I need your help creating a survey...

Hey WTR family,  I could use some help... 

In an attempt to stay engaged with our church congregation/culture I am developing an online survey that will give people in the congregation an opportunity to offer feedback on our church's Sunday morning worship service.  I could use your help coming up with good questions that would serve to provide us with the best information.


Here are a few basics to consider as you help me brainstorm:

-By "worship service" I mean the totality of the service...  I.e. welcome, music, announcements, message, etc.

-My church has a broad generational dynamic...  In other words there are lots of old people and lots of young people and lots of people in between.  I care about all of them.  Note, that the church (across the board) is sold out to a music model that works for us... Despite the "age gap" we're not really fighting that battle.

-The survey will be distributed randomly each week to no more then 10 people.

-The survey will have five multiple choice questions and one open comment question.


So with that said...  Let me know what you come up with.




Views: 51

Comment by Charles Wolff on March 31, 2011 at 1:01pm

Making it an online survey may somewhat affect who responds and who doesn't, but however you do it, there will be some effect.  Will it be set up so that you can track back specific answers to specific people?  Are the pastor and other staff who affect the worship service onboard?  Are they willing to try new things?


You might try to start out with some questions to tell you what questions to ask, then go for details, then go for opinion.  For example: week 1, "if I could change one thing about our worship service it would have to do with (a) order of service, (b) length of service, (c) the room / environment, (d) the themes / focus of the service."  If "order of service" is the winner, then week 2 your open ended question has to do with "what changes would you like to see in the order of service?" and if "putting announcements at the very end rather than at the start" is a frequent response, then weeks 3-5 you try to get some sense of what percentage of the congregation would like to see that change.  And if it's high enough, then you get the pastor to try that out and look for some feedback on that.  Over time the cycles will de-synchronize themselves and you'll have some of each kind of questions each week.


If you start an interaction like this, be aware that there will be some element of "why didn't they listen to my suggestion?"  At my church, we do communion every Sunday and I (and several others that I know of) would like to go back to once a month, but our pastor is dead set against that.  So if I made that suggestion on the survey and I knew that some other people had made it to, but I didn't see anything happening, we might start grumbling :-)  So you may want to consider some sort of occasional feedback in the church newsletter or something - "We had some suggestions about monthly communion, but when we asked about that as a survey question, 78% of the respondents said they liked having it every week, so we will stay with that."  And if there are a lot of non-negotiables regarding your service, then doing a survey may not be the best idea.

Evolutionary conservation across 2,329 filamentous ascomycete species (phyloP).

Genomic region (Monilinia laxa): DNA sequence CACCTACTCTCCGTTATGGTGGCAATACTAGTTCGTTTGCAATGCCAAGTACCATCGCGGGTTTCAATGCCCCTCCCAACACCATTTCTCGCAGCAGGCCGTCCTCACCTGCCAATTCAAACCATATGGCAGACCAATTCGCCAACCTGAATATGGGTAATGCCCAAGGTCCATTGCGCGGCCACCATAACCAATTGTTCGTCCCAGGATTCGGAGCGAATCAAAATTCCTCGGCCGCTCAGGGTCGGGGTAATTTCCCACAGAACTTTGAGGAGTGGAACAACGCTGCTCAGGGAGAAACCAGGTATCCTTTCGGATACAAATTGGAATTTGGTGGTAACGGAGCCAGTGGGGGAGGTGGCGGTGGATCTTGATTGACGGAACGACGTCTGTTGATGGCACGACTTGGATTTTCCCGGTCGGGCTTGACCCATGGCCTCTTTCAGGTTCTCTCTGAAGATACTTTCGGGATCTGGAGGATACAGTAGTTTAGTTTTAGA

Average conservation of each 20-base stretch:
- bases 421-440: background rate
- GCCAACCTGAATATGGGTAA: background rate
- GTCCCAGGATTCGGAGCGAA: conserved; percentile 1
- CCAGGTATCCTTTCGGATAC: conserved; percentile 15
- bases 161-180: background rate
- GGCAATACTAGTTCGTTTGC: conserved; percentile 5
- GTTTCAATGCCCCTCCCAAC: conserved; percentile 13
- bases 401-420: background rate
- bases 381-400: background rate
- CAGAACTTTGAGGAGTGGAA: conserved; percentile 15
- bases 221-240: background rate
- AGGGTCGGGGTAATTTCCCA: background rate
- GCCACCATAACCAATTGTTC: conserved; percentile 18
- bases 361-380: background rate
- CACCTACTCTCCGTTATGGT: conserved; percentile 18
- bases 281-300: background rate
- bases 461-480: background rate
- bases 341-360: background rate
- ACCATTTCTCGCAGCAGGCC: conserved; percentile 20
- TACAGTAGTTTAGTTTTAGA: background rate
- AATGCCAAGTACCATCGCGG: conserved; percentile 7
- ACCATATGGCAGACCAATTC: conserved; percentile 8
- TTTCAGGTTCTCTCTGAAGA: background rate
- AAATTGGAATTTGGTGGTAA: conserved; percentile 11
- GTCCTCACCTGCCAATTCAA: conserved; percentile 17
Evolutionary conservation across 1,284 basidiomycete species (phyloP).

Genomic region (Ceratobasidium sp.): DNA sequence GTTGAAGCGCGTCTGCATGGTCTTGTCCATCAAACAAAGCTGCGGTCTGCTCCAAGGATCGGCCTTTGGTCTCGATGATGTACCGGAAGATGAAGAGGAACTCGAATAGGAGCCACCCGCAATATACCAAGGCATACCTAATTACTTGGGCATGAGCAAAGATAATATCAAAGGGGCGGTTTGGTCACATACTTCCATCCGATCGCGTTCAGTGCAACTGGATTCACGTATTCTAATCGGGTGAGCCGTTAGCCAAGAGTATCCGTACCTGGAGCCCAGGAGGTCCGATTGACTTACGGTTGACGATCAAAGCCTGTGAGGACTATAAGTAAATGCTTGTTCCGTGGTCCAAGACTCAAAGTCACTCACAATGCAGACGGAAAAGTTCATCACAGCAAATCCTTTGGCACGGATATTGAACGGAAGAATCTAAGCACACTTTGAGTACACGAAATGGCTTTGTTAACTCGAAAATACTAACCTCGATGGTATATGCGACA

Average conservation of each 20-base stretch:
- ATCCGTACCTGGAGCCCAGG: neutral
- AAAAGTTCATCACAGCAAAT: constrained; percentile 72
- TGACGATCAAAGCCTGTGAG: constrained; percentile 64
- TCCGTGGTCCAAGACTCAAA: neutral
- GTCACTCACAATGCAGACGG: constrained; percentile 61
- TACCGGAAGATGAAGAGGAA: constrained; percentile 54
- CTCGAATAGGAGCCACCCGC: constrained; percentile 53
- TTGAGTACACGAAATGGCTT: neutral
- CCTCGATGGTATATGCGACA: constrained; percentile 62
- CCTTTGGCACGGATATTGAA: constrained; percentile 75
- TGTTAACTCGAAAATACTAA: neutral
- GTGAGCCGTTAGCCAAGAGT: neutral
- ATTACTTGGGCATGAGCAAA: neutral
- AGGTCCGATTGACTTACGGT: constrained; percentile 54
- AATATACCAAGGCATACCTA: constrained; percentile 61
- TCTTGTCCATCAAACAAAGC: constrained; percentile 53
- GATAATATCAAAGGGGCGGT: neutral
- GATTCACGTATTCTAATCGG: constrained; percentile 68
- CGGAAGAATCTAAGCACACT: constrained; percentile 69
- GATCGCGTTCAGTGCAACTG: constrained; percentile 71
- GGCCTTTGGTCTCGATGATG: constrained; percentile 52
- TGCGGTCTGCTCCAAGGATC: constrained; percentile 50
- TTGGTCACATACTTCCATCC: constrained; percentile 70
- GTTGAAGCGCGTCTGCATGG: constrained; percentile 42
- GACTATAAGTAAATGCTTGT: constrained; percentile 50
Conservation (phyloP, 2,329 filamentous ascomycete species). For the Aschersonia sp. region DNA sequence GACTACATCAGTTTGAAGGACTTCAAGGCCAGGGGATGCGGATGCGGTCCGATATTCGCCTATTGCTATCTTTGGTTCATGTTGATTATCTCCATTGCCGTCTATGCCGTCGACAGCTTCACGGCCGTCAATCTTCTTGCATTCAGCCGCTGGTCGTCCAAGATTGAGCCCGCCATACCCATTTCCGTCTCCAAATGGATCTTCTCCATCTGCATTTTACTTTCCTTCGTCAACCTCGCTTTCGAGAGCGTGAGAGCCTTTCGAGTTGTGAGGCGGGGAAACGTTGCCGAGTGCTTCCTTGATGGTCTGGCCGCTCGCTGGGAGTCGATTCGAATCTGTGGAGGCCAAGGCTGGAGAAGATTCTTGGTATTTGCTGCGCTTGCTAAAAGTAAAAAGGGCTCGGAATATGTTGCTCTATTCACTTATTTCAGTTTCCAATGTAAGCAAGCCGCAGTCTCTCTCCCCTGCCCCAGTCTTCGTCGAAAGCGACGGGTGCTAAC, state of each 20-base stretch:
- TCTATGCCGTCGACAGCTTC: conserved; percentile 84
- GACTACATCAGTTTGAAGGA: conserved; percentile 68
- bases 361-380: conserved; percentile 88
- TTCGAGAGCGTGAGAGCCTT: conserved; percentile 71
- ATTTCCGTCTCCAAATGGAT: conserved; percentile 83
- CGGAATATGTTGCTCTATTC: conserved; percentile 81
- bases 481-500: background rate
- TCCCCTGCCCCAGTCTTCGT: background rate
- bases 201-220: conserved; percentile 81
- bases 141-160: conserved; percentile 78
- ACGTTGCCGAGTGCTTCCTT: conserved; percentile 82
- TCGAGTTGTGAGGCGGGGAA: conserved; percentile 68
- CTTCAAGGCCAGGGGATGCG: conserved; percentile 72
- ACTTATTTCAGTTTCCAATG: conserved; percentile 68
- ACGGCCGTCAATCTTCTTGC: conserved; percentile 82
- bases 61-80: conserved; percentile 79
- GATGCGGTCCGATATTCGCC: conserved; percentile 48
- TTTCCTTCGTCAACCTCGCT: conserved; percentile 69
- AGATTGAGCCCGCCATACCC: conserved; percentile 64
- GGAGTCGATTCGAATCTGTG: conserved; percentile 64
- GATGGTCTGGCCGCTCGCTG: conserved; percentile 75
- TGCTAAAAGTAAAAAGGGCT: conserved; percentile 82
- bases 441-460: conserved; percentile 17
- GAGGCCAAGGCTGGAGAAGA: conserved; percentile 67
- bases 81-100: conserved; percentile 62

But, anyway... that would be my suggestion, to use the multiple choice questions to find the areas people have opinions about, the open ended question to find out what opinions are out there, and then the multiple choice questions to find out how well a potential change might go over.  And then to make sure the congregation has a sense that responding to this survey DOES have an effect...

Comment by Daniel Lyle on March 31, 2011 at 1:14pm
Thank Charlies!  Many good thoughts for us to consider as we move forward with this.  I may interact with you a little over the next few weeks.  Thanks!
Comment by Charles Wolff on April 14, 2011 at 8:13pm

Here's an article on a survey done in a Methodist Church -




Not sure if it's up your alley or not, but may give you some things to think about.

Comment by Pete Brower on April 21, 2011 at 2:09pm
I want to second what Charles said about grumbling.  We did the survey thing in our church and in hindsight it worked against us.  We did get a lot of grumbling.  In the bigger picture I think it got our congregation "me focused".  Getting them in the mindset that the purpose of church was to mold itself to fit what they wanted.  With different people all wanting different things it was impossible to make everyone 100% "me" happy and we ended up with a lot of tension within our congregation.  We now do church the way our church leadership feels led and we do keep a close eye on how engaged people are in worship.  We have casual one on one conversations periodically with certain random individuals.  But when someone gives you their opinion they expect you to listen and act on "their" input.
Comment by Stevo on April 26, 2011 at 4:01am

My thoughts are that I would never do a survey. I've sweated over the idea many times and concluded that a survey will never get to the heartbeat of the people who really have an instructive opinion. Not to mention that creating an objective and un-biased survey is a very difficult science. I would never use a survey to create actionable strategic decisions. I don't trust them in the business world and I really don't trust them when it comes to God's work.


Depending on the size of your congregation, word of mouth is most helpful. Those are my thoughts anyhow.


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